References

  • Francis Legge, Forerunners and Rivals of Christianity, From 330 B.C. to 330 A.D. (1914), reprinted in two volumes bound as one, University Books New York, 1964. LC Catalog 64-24125.
  • Valentinus and the Valentinian Tradition - an extremely comprehensive collection of material on Valentinian mythology, theology and tradition (from the Gnosis Archive website).
  • Valentinus - A Gnostic for All Seasons Excellent introductory essay by Stephan A. Hoeller (from the Gnosis Archive website).
  • Patristic Material on Valentinus Complete collection of patristic sources mentioning Valentinus, including the works of Tertullian. Use the index search function to search the texts for specific references (again at the Gnosis Archive website).
  • Catholic Encyclopedia Valentinus
  • Early Christian Writings: Valentinus, introductions and e-texts
  • Religious Texts Index: Valentinus
  • Valentinus and Valentinians in the 1911 Encyclopedia Brittanica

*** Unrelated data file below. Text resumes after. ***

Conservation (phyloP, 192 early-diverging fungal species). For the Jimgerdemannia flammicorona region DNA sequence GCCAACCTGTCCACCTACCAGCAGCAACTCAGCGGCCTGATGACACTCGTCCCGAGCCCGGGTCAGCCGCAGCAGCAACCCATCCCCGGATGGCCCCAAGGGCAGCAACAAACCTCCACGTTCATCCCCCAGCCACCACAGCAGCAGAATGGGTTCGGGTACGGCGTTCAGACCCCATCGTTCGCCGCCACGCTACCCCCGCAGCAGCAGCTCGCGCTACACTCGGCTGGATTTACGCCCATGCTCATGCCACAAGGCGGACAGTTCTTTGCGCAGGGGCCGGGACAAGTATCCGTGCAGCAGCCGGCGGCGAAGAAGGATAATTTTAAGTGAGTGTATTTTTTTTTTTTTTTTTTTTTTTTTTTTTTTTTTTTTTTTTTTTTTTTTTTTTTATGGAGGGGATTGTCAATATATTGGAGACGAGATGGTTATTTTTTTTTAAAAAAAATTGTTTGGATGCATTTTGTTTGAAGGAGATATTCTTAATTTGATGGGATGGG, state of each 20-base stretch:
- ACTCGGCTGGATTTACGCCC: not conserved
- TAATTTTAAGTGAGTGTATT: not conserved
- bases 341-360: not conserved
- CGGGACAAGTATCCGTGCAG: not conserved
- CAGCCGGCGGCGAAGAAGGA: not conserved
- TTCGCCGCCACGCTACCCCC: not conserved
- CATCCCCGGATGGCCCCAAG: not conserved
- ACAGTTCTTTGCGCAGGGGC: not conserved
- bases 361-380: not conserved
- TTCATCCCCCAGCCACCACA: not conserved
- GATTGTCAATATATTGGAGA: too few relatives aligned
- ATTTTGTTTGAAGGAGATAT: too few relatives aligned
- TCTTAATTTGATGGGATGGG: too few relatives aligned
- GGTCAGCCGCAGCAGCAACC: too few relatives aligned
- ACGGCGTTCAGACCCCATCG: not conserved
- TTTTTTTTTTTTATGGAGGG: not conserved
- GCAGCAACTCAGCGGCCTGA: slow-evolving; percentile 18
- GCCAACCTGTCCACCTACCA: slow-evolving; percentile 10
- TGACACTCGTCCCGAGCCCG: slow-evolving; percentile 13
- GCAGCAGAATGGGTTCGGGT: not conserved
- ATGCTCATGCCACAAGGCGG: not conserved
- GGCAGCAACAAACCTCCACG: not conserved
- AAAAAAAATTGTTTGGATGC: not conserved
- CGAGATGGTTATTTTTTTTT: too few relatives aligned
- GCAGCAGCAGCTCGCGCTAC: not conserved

This article incorporates text from the public domain Catholic Encyclopedia. 1913 advertisement for the 11th edition, with the slogan When in doubt - look it up in the Encyclopædia Britannica The Encyclopædia Britannica (properly spelt with æ, the ae-ligature) is the oldest English-language general encyclopedia. ... The public domain comprises the body of all creative works and other knowledge—writing, artwork, music, science, inventions, and others—in which no person or organization has any proprietary interest. ... The Catholic Encyclopedia (also referred to as the Old Catholic Encyclopedia today) is an English-language encyclopedia published in 1913 by the The Encyclopedia Press, designed to give authoritative information on the entire cycle of Catholic interests, action and doctrine. // History The writing of the encyclopedia began on January 11...


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NodeWorks - Encyclopedia: Valentinius (1301 words)
Epiphanius wrotes that Valentinius gave up the true faith after he had suffered a shipwreck in Cyprus and become insane.
Valentinius was among the early Christians who attempted to allign Christianity with neo-Platonism, drawing dualist conceptions from the Platonic world of ideal forms (pleroma) and the lower world of phenomena (kenoma).
The apocryphal "Saint Valentine", no longer in the Roman Catholic calendar, but for whom Saint Valentine's Day was dedicated, is more likely to have been a cover for the real Valentinus, whose position on conjugal love was markedly different from the horror of sexuality found in the mainstream Patristic literature.